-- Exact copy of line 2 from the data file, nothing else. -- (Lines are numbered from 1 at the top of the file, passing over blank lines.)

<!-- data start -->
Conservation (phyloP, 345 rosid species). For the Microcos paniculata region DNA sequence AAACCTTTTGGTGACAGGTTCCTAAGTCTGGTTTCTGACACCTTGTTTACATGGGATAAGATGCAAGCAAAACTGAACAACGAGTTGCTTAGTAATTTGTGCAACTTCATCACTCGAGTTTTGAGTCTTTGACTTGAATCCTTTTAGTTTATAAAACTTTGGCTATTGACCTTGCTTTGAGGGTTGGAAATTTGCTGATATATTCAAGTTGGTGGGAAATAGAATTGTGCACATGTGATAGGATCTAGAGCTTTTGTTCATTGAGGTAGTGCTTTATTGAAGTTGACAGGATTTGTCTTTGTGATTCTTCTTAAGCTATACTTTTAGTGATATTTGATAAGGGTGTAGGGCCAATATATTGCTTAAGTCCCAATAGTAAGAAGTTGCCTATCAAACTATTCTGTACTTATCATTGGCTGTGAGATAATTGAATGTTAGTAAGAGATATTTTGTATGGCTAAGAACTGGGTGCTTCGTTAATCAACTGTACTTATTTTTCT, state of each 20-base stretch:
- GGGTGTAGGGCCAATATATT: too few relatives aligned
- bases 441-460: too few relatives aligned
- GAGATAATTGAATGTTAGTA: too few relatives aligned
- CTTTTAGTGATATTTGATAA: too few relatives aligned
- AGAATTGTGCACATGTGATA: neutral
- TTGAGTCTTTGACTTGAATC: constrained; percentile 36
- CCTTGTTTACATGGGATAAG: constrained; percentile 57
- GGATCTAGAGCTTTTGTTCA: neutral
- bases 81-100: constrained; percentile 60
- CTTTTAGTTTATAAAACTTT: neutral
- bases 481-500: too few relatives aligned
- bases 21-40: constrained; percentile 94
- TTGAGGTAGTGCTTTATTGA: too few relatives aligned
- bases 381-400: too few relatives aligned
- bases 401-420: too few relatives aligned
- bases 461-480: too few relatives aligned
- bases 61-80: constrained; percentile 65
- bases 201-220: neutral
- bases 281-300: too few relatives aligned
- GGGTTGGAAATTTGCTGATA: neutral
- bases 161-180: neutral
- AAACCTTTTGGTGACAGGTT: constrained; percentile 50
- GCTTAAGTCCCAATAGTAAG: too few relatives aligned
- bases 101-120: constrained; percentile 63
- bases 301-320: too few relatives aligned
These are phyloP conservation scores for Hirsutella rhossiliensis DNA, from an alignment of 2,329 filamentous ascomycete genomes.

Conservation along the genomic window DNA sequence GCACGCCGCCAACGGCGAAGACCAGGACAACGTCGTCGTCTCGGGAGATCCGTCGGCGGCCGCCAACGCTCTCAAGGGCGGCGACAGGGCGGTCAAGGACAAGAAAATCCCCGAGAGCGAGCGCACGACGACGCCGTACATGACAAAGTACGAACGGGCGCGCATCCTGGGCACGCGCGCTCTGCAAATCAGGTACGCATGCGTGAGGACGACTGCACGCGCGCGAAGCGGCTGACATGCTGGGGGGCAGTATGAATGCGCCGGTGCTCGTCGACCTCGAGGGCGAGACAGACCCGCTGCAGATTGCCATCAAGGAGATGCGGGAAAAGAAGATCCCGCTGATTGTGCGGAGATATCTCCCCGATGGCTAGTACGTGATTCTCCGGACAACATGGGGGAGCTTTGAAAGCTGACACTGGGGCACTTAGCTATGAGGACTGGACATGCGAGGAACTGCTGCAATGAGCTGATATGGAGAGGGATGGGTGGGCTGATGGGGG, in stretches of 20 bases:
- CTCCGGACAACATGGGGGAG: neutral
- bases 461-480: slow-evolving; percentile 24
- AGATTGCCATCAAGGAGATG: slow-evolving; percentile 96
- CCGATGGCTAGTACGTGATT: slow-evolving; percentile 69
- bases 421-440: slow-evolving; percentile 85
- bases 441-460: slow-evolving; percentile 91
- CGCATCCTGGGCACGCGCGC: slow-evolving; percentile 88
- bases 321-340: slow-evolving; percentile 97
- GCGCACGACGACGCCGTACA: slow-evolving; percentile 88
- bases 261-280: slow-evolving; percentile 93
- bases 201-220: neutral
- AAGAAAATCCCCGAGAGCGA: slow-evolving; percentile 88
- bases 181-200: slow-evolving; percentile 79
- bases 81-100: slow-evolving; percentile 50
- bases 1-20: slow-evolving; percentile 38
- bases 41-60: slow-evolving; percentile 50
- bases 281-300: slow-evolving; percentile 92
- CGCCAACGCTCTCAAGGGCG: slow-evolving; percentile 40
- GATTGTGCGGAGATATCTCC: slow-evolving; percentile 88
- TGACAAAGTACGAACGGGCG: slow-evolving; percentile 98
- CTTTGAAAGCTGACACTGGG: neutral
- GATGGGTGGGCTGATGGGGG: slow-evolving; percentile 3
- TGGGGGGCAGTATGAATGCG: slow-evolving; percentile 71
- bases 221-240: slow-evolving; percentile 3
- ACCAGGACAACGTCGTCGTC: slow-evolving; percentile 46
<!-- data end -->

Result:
- GGGTGTAGGGCCAATATATT: too few relatives aligned